Health Benefits of Probiotics: Happiness?

by on December 24th, 2010
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If the recent scientific discovery on how probiotics affect mice holds true for humans, then you should eat your probiotic-enriched yoghurt and “feel” happy. Literally.

Eat Probiotics and “Feel” Happy

Probiotics are microoganisms that live in the gut and support the health of the host. All kinds of claims were made on the health benefits of probiotics, but happiness? Not yet. Be prepared. Television screens across the US may soon stream commercial videos of gloomy human faces bursting into joy at the taste of a spoon of yoghurt.

Scientists from Canada and Ireland have reported that the probiotic bacteria Lactobacillus rhamnosus have anti-depression and anti-anxiety effects in mice. In other words, scientists are saying that probiotics modulate emotional behavior, and they are presenting direct molecular evidence.

Probiotics and Brain Function

Scientists have long suspected interplay between gut probiotics and brain, and christened the link as “microbiotome-gut-brain axis”; evidences prove this link is disturbed in mice suffering from bowel disorders.

Even in humans doctors have recognized, what is referred to as comorbidity in medical terms, the interrelation between gastrointestinal problems and stress-related psychiatric disorders. However, so far, direct evidence linking bacteria living in stomach and stress response remained elusive. Well, the evidence is out; a recent research paper, published in the Proceedings of the National Academy of Sciences US, carries direct evidence.

Probiotics as Antidepressants

Scientists at the University College Cork, Ireland, and McMaster University, Canada, treated mice with Lactobacillus rhamnosus, a type of probiotic bacteria living in the gut, for 28 days and conducted a series of tests relevant to anxiety and depression. They discovered that mice treated with probiotics exhibited less stress and anxiety compared to the ones treated without the bacteria, and even the level of corticosterone, a stress-induced hormone, went down.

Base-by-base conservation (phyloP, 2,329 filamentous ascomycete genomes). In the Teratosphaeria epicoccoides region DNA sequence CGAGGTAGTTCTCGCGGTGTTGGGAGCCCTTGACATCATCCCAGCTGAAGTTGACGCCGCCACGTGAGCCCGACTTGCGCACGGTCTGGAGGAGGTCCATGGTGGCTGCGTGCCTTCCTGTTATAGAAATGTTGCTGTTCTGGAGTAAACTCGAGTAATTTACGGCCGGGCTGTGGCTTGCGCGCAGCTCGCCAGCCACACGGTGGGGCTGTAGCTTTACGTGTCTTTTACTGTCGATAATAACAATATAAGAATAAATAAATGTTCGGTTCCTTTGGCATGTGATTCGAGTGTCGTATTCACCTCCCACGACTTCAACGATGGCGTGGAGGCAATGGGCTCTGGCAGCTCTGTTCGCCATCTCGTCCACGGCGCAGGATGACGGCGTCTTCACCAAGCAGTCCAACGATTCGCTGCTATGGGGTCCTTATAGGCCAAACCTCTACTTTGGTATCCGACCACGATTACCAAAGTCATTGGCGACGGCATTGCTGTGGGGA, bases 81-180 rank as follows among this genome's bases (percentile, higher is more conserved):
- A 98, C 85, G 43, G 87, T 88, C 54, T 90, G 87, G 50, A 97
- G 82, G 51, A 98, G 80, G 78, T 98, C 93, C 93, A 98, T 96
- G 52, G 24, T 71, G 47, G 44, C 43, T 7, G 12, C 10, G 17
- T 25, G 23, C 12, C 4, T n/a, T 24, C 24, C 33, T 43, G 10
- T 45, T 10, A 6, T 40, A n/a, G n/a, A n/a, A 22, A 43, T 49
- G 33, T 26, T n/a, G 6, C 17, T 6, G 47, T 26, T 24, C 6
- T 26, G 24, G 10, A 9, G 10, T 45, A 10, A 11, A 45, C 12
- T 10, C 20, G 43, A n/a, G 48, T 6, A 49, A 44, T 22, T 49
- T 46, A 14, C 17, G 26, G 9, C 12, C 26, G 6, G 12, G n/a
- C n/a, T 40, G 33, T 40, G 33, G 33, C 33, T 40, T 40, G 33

Interestingly, probiotics altered the expression of GABA receptors in the mice brain. GABA or gamma amino butyric acid is a neurotransmitter that modulates neuronal excitability and influences depression and anxiety.

Via the Vagus Nerve

What excited the scientists was their discovery that the stress relaxing effects of probiotics on mice brain takes place through the vagus nerve. When scientists surgically removed the vagus nerve, the mice no longer exhibited the stress relaxing effects of probiotics.

The involvement of the vagus nerve opens up new avenues of research, because vagus nerve stimulation has therapeutic benefits in brain seizures and late stage depression. Scientists suspect that the probiotics are up to something a little more than changing the mood of the mice. Getting to the bottom of it may open new opportunities for the treatment of depression, anxiety and many other psychological disorders.

Given the compelling evidence on direct influence of probiotics on brain function, scientists are understandably excited to conduct more experiments in this newfound area of interest. The days of doctors advising patients to “eat your yoghurt” may not be too far.

Reference:

Javier A. Bravoa,, Paul Forsythe, Marianne V. Chew, Emily Escaravage, Hélène M. Savignaca, Timothy G. Dinana,, John Bienenstock, and John F. Cryan, Ingestion of Lactobacillus strain regulates emotional behavior and central GABA receptor expression in a mouse via the vagus nerve, Proceedings of the National Academy of Sciences, Vol:108, 16050-16055.


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